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Three types of robot builder for the unsupervised construction of Mars habitats

  • We describe three robot designs suitable for the unsupervised construction of habitable structures on Mars using locally sourced materials, and discuss the relative advantages and disadvantages associated to each of those designs. The first and most basic type of autonomous robot builder, ARBie, is a stone gatherer. Characterized by very modest energy requirements, ARBie can build modular, cone-shaped structures in dry masonry style out of gathered stones, gravel and clay material collected on location. The second type of robot builder, B-ARBie, is a brick-maker. Equipped with a static press, B-ARBie collects, filters and mixes locally sourced clay and gravel material, then vibro-presses it to produce dry bricks with interlocking profile. With moderate energy requirements, B-ARBie proceeds to build modular, vaulted structures with square or rectangular base. The third type, C-ARBie, is a stone-cutter. Equipped with a stone-cutting tool, C-ARBie has higher energy requirements relative to ARBie or B-ARBie, but can build massive vaulted structures with a variety of large, precisely shaped elements. The three robot builders share the same basic body plan: a six-legged frame with on-board PV cells and control electronics, actuated by compressed CO2 harvested from the Martian atmosphere and stored in liquid form as a rechargeable power source. As a power storage medium liquefied CO2 has energy density comparable to lead-acid batteries, but contrary to the latter can be cycled indefinitely, and is able to operate at Martian temperatures. An important advantage shared by the three robot designs is that their functionality and productivity can be easily tested and optimized on Earth. Over the course of its operational lifetime a small team of autonomous robot builders would have the potential to build a vast grid of interconnected, modular habitats out of locally sourced materials with no further need for external provisions or support.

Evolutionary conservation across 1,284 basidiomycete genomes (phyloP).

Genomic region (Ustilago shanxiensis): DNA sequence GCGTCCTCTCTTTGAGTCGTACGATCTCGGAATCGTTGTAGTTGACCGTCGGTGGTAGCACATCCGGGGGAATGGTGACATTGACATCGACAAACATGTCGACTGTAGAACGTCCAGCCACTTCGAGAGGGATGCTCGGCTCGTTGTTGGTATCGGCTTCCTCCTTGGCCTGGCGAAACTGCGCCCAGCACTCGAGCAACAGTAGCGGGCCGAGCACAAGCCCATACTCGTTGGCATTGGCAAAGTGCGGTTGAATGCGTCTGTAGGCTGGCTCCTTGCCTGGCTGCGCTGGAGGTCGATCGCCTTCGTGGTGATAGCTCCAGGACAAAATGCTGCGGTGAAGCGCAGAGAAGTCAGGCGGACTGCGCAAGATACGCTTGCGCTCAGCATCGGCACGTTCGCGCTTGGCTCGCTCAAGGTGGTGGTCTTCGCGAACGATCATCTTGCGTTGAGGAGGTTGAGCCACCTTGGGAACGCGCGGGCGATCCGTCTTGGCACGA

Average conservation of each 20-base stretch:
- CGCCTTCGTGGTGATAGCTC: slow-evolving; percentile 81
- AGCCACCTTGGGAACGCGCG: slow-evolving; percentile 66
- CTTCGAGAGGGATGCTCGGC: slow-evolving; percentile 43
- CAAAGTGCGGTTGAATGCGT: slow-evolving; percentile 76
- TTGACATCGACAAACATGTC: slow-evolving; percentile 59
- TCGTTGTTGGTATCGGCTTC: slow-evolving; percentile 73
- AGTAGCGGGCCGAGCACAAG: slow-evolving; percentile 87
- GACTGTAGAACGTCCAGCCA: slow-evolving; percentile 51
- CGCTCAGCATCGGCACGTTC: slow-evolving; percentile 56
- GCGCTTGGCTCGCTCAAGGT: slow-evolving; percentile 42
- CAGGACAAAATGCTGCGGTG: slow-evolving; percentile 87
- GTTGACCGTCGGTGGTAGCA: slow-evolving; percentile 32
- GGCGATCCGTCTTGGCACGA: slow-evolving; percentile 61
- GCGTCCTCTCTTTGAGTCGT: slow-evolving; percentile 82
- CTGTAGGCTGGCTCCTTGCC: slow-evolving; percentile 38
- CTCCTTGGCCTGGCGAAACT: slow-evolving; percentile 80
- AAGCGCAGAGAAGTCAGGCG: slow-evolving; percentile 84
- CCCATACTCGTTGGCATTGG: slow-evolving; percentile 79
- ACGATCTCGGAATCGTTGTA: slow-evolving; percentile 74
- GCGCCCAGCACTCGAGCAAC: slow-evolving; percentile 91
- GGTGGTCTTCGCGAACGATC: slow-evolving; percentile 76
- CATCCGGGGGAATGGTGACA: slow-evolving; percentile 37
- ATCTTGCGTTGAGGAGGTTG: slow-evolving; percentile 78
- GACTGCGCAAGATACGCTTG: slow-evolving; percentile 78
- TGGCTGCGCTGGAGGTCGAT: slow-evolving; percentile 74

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Document Type:Conference Proceeding
Author:Pierfrancesco La MuraORCiD
Chairs and Professorships:Chair of Economics and Information Systems
Year of Completion:2017
68th International Astronautical Congress, Adelaide (Australia), Sept 25-29, 2017